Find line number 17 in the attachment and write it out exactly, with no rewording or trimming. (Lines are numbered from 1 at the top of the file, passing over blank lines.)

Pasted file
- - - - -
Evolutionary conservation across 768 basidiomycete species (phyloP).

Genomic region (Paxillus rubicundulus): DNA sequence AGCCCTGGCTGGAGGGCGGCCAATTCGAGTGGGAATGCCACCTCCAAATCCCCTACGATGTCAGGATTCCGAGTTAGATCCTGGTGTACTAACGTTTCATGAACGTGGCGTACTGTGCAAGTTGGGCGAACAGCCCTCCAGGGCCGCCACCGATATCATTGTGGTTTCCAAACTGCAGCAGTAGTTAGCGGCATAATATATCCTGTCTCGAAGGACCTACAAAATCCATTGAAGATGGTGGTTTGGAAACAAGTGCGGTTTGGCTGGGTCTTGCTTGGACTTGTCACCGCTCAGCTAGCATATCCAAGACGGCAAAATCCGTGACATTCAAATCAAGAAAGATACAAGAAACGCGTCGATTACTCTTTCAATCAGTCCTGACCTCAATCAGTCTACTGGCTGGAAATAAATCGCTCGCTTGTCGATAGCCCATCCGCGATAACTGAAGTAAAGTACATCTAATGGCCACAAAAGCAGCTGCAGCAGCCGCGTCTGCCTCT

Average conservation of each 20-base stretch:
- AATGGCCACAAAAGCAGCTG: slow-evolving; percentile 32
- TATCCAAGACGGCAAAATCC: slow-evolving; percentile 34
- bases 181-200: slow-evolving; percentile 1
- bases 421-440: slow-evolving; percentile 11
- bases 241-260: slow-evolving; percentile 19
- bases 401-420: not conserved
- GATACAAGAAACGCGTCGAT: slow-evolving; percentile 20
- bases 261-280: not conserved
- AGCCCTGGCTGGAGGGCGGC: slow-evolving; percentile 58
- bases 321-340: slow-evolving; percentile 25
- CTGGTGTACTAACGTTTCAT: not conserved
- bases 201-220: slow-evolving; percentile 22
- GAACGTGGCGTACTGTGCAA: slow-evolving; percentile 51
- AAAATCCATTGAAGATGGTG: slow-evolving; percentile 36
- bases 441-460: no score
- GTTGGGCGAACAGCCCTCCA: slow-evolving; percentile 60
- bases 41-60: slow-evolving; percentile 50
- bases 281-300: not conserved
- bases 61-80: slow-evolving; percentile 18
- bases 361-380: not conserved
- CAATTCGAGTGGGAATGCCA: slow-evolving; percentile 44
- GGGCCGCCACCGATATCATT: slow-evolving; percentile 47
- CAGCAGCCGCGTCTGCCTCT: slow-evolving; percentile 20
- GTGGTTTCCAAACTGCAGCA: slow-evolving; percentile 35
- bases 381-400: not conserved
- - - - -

- AAAATCCATTGAAGATGGTG: slow-evolving; percentile 36